Children and teens with adolescent idiopathic scoliosis (where the cause of the spine curvature is unknown) might be able to avoid spinal correction surgery if they wear a back brace, according to a new study that involved a trial considered so successful by researchers that it was able to be stopped early.

The research, published in the New England Journal of Medicine, also showed that the more a teen wears the brace -- at least 13 hours a day, if not more -- the less likely the spine curvature will reach a point where surgery is necessary.

"This study definitely shows braces work and are effective in preventing the need for surgery," study researcher Stuart Weinstein, M.D., a professor of pediatrics and orthopedic surgery at the University of Iowa Children's Hospital, said in a statement. "Children who are at risk should be treated with a brace, and they should wear it at least 13 hours a day for it to be effective."

While bracing has long been used as treatment for scoliosis -- a condition where the spine curves in an "S" or "C" shape, instead of the typical "I," which can lead to rotation of the spinal bones -- researchers noted that there had been no definitive answer as to whether bracing could prevent the need for surgery.

"The efficacy of bracing was never really proven," Weinstein said in the statement. "I wasn't sure if braces really worked or not, and I've treated thousands of patients."

The new study included 242 patients, 116 of whom were randomly assigned to either receive a brace or only undergo observation (which involved no interventions), and 126 of whom were given the opportunity to choose whether they wanted a brace or to only undergo observation. Of those who wore the brace, they were instructed to wear it for at least 18 hours a day. The researchers considered spine curvature of 50 degrees or more by the time of skeletal maturity as the indicator that the bracing wasn't working to prevent spinal correction surgery (since this is the extent of spinal curvature when surgery starts to be recommended).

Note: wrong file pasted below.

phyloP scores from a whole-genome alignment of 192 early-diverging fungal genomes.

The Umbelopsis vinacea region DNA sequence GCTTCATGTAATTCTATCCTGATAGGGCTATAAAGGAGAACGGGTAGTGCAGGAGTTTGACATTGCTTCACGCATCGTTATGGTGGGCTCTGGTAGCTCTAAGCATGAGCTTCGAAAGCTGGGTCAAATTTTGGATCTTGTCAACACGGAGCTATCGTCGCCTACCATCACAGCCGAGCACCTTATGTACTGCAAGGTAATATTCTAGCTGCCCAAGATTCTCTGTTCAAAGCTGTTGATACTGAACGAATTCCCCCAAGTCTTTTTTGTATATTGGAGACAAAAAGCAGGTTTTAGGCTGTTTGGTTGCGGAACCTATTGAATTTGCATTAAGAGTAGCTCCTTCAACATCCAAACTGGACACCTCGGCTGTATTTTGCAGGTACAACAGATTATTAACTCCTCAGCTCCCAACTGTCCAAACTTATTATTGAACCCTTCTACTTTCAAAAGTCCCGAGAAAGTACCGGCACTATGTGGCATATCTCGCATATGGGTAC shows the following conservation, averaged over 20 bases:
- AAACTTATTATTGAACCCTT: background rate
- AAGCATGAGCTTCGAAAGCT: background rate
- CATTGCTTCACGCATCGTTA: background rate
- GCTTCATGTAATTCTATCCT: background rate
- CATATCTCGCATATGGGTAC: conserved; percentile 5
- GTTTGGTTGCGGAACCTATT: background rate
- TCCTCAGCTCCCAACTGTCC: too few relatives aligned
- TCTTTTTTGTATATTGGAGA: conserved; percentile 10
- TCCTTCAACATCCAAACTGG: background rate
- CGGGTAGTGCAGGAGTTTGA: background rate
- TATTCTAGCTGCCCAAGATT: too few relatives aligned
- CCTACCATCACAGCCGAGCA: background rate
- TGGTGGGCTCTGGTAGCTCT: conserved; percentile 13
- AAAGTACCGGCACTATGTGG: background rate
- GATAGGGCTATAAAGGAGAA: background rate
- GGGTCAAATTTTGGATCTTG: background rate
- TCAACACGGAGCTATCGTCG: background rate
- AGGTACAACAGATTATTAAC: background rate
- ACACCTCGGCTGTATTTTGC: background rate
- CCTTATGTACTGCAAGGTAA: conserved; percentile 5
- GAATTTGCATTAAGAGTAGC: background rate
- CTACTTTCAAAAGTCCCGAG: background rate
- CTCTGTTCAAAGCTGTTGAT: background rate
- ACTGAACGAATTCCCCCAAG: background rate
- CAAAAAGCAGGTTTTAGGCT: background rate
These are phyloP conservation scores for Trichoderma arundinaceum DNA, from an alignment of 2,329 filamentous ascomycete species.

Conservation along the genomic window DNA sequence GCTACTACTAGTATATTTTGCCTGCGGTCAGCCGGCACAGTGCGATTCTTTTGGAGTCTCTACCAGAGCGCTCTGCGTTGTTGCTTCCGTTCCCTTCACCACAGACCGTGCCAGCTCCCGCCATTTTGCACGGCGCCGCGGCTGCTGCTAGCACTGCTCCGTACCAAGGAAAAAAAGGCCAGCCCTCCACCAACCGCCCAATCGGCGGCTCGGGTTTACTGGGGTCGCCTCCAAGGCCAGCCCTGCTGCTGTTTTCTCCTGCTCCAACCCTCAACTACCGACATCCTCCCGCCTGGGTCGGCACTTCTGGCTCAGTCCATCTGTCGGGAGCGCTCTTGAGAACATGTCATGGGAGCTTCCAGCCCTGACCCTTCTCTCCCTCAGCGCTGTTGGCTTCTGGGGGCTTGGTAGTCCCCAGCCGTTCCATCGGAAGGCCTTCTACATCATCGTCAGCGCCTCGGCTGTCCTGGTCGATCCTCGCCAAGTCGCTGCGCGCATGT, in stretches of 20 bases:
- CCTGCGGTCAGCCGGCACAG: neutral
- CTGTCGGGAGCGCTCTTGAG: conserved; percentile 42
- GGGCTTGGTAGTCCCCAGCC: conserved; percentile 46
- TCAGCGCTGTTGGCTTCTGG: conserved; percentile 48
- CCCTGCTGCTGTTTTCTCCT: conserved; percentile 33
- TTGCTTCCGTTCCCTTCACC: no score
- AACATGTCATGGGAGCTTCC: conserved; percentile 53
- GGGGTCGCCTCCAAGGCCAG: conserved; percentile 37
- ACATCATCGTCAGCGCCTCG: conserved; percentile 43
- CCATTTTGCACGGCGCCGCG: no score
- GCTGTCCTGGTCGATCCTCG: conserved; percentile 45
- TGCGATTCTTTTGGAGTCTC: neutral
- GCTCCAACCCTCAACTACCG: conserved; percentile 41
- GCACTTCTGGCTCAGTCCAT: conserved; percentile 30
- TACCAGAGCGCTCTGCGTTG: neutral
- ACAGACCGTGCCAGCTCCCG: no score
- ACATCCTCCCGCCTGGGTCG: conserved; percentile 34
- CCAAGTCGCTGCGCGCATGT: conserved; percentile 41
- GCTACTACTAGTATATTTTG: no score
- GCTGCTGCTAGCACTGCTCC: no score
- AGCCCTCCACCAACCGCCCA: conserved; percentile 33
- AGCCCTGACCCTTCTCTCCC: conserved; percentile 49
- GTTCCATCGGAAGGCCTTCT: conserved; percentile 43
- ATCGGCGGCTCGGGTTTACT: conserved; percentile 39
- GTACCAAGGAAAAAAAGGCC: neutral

The participants joined the study sometime between March 2007 and February 2011, but the study was cut short in January 2013 when the efficacy of the bracing became clear to researchers. They found that 72 percent of those who chose to undergo bracing experienced success in preventing further spinal curvature, compared with just 48 percent in the observation group.

And those who stayed committed to wearing their braces for at least 13 hours a day experienced extremely high success rates, of 90 to 93 percent.

Adolescent idiopathic scoliosis is not terribly uncommon, affecting somewhere between 2 and 4 percent of kids ages 10 to 16, according to a 2001 article in the journal American Family Physician.